Energy harvesting from shadow-effect†
Shadows are everywhere. Not much engineering use has been found for shadows, and this ubiquitous effect is strenuously avoided in optoelectronic applications. In this work, we present a shadow-effect energy generator (SEG) that scavenges the illumination contrast that arises on the device from shadow castings, and generates a direct current, simply by placing a part of the generator in shadow. The shadow-effect mechanism is experimentally validated by Kelvin Probe Force Microscopy (KPFM). The SEG is capable of harvesting energy from illumination contrasts arising under weak ambient light. Without any optimization, our generator has a power density of 0.14 μW cm−2 under indoor conditions 0.001 sun, where shadows are persistent. Our SEG performs 200% better than that of commercial silicon solar cells under the effects of shadows. The harvested energy from our generator in the presence of shadows arising at a very low intensity (0.0025 sun) can drive an electronic watch (1.2 V). In addition, the SEG can serve as a self-powered sensor for monitoring moving objects by tracking the movement of shadows. With its cost-efficiency, simplicity and stability, our SEG offers a promising architecture to generate green energy from ambient conditions to power electronics, and as a part of a smart sensor systems, especially in buildings.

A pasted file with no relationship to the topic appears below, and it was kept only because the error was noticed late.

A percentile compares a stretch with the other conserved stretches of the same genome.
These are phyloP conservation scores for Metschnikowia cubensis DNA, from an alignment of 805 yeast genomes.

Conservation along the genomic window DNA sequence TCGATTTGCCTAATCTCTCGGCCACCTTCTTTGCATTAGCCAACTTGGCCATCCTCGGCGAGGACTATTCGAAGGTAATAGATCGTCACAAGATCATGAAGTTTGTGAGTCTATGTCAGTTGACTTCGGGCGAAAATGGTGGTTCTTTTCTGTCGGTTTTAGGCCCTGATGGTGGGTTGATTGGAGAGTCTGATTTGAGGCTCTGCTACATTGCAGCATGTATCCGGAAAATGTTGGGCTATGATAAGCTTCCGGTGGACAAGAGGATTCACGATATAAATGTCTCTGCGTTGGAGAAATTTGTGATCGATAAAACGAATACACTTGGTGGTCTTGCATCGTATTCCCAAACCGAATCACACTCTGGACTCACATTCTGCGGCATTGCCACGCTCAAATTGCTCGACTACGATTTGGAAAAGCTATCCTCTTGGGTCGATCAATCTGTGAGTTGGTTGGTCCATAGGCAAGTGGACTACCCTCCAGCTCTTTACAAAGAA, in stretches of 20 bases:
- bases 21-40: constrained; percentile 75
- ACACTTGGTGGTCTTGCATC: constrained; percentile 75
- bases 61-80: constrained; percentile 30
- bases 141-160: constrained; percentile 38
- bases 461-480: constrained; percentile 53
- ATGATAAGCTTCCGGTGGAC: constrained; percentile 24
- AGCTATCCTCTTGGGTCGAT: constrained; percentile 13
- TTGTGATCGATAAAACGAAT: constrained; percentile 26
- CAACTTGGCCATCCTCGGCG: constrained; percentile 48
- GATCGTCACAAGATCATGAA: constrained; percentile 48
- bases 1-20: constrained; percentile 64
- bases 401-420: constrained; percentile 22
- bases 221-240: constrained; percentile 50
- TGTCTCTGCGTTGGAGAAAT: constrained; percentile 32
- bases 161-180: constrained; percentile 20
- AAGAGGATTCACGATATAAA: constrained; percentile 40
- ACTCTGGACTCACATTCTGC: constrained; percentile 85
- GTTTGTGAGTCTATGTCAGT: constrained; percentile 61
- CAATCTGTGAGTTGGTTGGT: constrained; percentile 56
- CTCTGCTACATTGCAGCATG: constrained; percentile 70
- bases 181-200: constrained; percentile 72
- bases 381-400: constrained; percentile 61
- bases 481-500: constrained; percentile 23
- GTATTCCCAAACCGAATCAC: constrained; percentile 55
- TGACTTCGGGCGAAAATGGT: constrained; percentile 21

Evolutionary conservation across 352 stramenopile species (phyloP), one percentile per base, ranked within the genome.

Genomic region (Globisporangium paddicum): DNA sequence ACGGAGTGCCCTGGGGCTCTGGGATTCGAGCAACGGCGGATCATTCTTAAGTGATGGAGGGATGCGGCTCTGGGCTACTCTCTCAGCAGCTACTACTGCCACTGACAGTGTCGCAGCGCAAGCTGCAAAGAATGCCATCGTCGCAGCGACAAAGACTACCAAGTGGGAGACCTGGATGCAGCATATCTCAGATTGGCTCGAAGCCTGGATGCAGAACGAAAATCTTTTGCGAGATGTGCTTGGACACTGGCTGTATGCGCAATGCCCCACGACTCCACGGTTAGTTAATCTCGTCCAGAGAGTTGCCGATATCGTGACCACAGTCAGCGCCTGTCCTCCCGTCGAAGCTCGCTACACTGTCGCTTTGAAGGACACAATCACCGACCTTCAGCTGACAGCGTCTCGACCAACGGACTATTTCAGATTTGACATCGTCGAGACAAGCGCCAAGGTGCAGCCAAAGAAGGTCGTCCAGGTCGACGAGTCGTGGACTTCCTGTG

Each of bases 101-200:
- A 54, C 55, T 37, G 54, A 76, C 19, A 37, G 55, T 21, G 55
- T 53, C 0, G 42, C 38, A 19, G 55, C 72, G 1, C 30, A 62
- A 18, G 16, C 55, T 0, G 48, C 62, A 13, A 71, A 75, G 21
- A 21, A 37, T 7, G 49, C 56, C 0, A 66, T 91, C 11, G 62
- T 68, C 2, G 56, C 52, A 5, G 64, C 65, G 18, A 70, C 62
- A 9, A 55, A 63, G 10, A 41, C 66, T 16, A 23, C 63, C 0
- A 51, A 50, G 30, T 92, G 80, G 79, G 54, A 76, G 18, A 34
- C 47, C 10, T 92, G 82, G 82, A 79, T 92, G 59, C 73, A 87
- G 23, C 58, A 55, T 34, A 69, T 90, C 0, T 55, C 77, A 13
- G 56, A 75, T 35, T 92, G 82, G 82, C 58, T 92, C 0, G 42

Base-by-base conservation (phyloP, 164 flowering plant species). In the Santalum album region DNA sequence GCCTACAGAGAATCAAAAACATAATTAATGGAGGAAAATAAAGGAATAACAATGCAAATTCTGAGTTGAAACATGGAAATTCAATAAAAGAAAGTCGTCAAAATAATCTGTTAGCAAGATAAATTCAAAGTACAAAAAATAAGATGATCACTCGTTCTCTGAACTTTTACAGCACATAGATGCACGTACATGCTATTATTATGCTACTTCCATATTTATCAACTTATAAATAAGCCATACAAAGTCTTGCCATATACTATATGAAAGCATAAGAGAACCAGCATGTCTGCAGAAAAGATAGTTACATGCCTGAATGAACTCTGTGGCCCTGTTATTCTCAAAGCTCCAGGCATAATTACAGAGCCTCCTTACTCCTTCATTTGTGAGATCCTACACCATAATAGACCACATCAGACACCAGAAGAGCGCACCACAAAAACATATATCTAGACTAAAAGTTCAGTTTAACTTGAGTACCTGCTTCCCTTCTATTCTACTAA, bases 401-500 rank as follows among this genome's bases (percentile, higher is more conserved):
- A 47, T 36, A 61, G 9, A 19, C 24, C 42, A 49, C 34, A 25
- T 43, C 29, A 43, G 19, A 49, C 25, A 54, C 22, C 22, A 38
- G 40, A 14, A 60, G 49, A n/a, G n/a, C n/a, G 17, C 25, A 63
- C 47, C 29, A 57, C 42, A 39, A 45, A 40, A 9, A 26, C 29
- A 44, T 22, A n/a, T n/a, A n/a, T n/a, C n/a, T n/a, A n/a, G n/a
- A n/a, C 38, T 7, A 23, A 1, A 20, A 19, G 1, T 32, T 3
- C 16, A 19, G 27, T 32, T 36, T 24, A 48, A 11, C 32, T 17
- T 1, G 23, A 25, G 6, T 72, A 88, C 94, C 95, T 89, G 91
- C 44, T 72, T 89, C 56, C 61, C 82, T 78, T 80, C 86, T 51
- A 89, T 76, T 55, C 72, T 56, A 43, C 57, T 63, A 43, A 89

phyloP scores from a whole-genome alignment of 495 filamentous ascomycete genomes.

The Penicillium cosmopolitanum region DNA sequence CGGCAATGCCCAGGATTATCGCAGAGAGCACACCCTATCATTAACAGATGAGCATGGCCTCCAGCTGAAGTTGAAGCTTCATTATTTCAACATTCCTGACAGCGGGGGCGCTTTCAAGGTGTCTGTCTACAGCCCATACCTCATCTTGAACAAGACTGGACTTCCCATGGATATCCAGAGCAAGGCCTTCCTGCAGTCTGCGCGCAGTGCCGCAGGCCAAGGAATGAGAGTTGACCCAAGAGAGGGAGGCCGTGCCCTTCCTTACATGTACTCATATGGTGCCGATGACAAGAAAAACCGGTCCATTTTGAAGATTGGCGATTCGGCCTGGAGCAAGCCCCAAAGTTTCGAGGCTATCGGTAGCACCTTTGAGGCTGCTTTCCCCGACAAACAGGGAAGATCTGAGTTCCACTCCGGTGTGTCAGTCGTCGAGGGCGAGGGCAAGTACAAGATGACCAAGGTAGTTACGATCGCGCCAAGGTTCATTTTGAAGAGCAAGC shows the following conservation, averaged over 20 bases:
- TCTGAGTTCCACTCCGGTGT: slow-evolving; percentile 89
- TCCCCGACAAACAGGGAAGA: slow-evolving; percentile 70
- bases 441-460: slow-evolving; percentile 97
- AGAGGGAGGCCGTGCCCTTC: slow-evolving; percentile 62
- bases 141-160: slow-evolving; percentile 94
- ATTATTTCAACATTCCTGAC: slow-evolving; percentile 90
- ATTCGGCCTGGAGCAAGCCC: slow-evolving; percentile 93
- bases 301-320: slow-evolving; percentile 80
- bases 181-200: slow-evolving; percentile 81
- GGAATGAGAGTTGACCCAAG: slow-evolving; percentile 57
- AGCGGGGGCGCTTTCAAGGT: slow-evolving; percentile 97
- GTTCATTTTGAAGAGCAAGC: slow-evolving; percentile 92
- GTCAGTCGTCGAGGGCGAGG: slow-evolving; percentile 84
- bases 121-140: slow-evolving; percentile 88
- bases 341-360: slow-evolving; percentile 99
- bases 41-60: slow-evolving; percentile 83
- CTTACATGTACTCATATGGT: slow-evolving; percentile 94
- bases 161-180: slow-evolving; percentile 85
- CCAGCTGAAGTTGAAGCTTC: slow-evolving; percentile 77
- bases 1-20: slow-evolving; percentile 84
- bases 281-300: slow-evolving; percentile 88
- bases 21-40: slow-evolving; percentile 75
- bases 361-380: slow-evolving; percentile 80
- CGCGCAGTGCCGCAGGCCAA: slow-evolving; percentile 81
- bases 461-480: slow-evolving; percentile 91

- This article is part of the themed collection: Energy & Environmental Science Cover Art